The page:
Anders Eriksson: “The Uses of Topics”

In antiquity, topical systems served both as resources for thinking and as learning tools. A revival of topical thinking for these and other purposes is taking place. The paper will discuss some modern uses of topical thinking, with an emphasis on the contemporary application of the ancient Progymnasmata system of writing instruction.


Anders Eriksson is Associate Professor of Rhetoric at the School of Humanities, University of Örebro, Sweden. His publications include work on Biblical rhetoric, on the ‘Progymnasmata’ exercises, and on rhetorical didactics.


Malcolm Heath: “Aristotelian and Evolutionary Aesthetics in Dialogue”

Evolutionary approaches to the arts risk being either irrelevant, if an account of origins displaces current function and value, or reductive, if an account of origins purports to determine current function and value. Can any assistance be provided by Aristotle—a biologist, who recognised that humans are a species of animal, and saw poetry as a natural human behaviour (Poetics 4)? Although Aristotle’s biology is thoroughly superseded, he may still offer some useful conceptual resources:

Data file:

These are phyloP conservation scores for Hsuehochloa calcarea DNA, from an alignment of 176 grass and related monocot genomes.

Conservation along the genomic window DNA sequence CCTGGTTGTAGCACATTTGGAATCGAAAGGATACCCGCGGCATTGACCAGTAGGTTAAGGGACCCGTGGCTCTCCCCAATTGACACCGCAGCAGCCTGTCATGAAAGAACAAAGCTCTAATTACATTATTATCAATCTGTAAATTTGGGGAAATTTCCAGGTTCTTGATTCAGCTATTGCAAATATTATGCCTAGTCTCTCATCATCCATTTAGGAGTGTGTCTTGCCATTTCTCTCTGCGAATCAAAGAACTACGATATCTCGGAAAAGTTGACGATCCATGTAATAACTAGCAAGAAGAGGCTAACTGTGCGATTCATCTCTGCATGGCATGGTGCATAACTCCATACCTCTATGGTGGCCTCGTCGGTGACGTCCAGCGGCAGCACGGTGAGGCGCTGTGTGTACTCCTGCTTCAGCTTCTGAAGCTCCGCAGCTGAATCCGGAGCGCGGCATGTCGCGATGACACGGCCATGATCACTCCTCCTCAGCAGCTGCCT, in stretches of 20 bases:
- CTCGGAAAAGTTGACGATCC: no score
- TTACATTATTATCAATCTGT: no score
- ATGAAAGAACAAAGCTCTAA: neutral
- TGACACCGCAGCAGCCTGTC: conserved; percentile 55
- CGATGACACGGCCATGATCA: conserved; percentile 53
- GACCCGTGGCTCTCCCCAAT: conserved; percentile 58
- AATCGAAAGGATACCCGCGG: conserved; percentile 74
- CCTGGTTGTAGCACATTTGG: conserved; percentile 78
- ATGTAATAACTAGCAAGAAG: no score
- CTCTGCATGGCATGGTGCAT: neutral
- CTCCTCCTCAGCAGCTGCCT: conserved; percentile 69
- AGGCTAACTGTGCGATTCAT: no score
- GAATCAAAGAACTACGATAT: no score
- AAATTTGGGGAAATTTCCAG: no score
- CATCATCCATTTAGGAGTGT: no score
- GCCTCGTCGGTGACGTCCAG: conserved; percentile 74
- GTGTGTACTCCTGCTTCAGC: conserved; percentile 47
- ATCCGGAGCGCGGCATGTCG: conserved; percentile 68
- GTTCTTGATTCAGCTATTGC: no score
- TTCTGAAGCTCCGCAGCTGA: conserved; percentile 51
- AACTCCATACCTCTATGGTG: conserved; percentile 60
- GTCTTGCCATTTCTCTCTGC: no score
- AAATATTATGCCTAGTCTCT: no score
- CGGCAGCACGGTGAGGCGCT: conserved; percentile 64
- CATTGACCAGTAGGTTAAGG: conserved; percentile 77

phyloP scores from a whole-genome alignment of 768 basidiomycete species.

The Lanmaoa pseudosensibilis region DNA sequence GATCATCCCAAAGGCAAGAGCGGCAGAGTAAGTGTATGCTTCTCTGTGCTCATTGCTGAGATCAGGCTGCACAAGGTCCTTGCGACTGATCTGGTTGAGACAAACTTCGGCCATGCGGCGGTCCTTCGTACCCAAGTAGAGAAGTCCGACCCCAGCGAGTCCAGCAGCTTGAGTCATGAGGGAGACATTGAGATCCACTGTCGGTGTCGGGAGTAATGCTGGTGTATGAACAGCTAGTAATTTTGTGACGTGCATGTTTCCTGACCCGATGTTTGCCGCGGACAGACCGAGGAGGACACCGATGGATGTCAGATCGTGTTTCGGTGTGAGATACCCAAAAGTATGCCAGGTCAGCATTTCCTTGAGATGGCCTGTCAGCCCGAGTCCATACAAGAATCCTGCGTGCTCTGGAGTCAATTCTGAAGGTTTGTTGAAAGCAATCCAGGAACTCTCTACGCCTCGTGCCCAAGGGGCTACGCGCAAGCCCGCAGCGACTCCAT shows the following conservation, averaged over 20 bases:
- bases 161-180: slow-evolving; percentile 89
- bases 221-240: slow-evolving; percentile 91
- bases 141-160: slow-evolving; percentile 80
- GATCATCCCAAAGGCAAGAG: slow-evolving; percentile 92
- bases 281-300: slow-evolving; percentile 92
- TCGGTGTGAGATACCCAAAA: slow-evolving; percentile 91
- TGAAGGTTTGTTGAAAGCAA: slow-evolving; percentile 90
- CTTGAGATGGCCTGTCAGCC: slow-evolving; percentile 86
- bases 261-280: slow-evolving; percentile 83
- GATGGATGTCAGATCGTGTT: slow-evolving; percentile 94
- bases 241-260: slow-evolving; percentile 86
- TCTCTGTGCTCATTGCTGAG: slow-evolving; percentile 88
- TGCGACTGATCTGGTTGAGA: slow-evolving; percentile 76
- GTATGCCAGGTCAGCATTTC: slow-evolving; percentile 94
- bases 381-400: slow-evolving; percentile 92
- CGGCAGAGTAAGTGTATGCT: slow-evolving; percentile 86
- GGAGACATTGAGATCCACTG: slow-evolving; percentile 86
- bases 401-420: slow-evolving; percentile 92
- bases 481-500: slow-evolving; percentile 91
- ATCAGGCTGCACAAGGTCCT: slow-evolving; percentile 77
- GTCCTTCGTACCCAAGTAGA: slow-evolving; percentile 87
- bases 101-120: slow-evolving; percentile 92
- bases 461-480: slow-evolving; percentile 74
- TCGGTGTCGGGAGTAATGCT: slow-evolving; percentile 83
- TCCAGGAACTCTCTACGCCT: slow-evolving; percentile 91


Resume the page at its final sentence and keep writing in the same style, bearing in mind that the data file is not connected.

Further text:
Aristotelian biology is non-evolutionary, and thus escapes the distraction of origins;

Aristotelian biology is, nevertheless, ‘modern’ in its understanding of living organisms, including human beings, as integrated functional systems, subject to the constraints of survival and reproduction;

in drawing a distinction between living and living well, Aristotle avoids the risk of reductivism;

Aristotle’s connection between living well and the human community (polis), together with his understanding of cultural history, suggest a possible analogy with the concept of cumulative niche construction in evolutionary biology;